Adrienne reminisced, “ I distinctly remember when I was in 1st grade wearing lace up shoes with rather thick, soft rubber soles, because that was fashionable in 1980. I stood on the metal grating above the furnace long enough for it to melt an imprint into the bottom of my shoe. I remember Janice also brought in a cardboard fireplace, most likely from the 1950s, as sort of a backdrop.”

Folks who have toured the Farmers Hall at the Cobblestone Museum probably remember the large smokehouse and bin there were created from sycamore limbs.  What they may not know is the artifacts’ connection to the Lattin family. Sometime in 1870s, Adrienne’s great-great grandfather, Bartlett decided to cut a huge sycamore tree in Kuck’s Woods. He was assisted by a friend, and the two men decided to each take half of the wood.

The sycamore tree they selected was 90 feet tall, six feet in diameter, and about 20’ in circumference. One of the characteristics of sycamore trees is they usually become hollow on their own. Bartlett used half of the trunk to create a log bin, seen here occupied by Cary Lattin in 1902, and Barlett’s friend used the other half of the trunk for a chicken coop.

Bartlett also used one limb measuring three foot in diameter for a smokehouse. The sycamore smokehouse is shown here in 1945, with Cary Lattin at right. Cary’s father, Nahum, is holding his grandson, Bill Lattin. The family trio is inspecting meat hanging inside the smokehouse. In 1980, Cary gave the sycamore smokehouse to the Cobblestone Museum to preserve.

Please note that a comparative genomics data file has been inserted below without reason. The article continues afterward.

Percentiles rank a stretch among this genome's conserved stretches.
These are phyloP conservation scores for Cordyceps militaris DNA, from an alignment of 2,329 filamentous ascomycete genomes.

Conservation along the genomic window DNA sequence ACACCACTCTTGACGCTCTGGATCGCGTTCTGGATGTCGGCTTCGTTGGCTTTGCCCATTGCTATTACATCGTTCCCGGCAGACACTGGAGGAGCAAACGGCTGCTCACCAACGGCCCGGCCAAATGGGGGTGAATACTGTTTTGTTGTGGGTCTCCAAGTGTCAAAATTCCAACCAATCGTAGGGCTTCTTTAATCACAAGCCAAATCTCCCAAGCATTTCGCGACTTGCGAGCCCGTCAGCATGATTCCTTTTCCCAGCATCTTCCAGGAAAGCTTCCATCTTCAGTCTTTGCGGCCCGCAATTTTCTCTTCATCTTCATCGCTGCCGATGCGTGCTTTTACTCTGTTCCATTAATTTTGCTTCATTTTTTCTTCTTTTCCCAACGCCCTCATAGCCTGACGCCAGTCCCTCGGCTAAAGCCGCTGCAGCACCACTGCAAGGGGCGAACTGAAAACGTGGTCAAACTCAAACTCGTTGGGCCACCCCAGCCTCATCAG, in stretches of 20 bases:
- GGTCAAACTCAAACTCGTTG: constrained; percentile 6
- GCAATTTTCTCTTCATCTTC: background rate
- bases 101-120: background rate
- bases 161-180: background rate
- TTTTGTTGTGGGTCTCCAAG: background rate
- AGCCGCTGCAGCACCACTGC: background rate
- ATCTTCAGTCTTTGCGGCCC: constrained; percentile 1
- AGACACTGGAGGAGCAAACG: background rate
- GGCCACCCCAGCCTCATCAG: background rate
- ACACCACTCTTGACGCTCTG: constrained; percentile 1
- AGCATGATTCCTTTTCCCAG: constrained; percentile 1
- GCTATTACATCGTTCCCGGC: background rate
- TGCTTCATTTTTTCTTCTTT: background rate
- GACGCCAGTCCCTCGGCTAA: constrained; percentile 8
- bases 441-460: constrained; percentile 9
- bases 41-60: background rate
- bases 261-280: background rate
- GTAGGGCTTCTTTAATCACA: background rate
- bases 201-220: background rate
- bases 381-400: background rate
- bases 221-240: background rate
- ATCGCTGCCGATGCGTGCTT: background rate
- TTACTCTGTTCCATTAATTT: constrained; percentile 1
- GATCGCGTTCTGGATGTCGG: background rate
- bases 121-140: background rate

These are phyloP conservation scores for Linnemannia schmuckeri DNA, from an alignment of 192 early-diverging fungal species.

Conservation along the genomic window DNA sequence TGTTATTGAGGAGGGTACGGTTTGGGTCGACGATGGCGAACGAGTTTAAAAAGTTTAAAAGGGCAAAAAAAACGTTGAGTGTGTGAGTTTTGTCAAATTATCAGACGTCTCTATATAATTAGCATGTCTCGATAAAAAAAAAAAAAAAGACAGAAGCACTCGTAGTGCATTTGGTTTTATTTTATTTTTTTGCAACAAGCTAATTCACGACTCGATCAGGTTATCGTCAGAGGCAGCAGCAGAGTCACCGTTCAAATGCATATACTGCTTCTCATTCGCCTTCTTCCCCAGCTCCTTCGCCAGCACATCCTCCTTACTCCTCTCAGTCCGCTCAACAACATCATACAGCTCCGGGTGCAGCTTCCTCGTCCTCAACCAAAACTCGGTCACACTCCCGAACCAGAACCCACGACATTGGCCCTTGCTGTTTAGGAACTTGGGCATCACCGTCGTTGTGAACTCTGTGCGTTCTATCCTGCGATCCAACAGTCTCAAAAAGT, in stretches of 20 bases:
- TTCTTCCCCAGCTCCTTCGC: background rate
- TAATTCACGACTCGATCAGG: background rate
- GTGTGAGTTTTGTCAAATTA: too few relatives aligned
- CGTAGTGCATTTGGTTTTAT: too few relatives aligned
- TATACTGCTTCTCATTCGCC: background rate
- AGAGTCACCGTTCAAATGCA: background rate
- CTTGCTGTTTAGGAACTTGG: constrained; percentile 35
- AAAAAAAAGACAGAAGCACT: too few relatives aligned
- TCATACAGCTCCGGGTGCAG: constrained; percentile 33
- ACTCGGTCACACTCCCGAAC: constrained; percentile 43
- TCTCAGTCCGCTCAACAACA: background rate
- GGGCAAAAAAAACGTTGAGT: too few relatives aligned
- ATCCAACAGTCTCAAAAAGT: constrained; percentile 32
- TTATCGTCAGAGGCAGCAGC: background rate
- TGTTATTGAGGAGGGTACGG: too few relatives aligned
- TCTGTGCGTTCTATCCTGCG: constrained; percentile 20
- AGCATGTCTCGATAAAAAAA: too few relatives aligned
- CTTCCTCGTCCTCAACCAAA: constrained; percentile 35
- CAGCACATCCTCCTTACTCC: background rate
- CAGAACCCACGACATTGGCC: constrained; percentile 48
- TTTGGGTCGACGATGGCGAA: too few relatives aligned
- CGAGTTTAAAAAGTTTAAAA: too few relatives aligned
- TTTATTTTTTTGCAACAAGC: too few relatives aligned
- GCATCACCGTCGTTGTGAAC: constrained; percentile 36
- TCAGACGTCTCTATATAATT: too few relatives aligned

It’s no secret that the Lattin’s have enjoyed collecting antiques. Bill has even “set up shop” at regional antique stores.  One of the items that Cary and Bill were fond of is displayed in their homestead and has a six generation connection to the Lattin family.  Adrienne’s great- great-great-great grandfather, Nathaniel Lattin, purchased a Hepplewhite sideboard in a shop in New York City in the 1830s. It was second hand at that point, and the family tells the story that it was once owned by a sea captain and was used in his cabin on a sailing vessel. Nathaniel recognized it as quality furniture.

When Nathaniel died, he passed it on through the “greats,” first to Joseph, then to Joseph’s son, William.  The story is told that Bartlett Lattin, William’s brother, liked the piece of furniture so much that he offered a milk cow in exchange, if his brother William would give him the sideboard.  Succeeding with the barter, Bartlett took his newly acquired sideboard home. His wife, Phebe, was very upset with the trade.  She said, “You traded our best milk cow for that old, second-hand piece of furniture – What were you thinking?!  You can’t put that in my dining room!”

After some serious give and take, Phebe relaxed her indignation enough to say the Hepplewhite sideboard could go in the woodshed, where she used it to store odds and ends. When Phebe died in 1886, Barlett moved the sideboard in to the house and gave it a place of rightful honor.” Bartlett died in 1900 and the cabinet was inherited by his son, Nahum Lattin.

Bill Lattin said, “Nahum was offered $500 for the sideboard in 1902. Luckily, he didn’t sell it and it sits in my dining room today.” Bill appreciates it, certainly for its value, but probably more so for its wonderful family provenance that includes stories of sea captains and a traded milk cow. You see, a historian is really a seasoned story teller.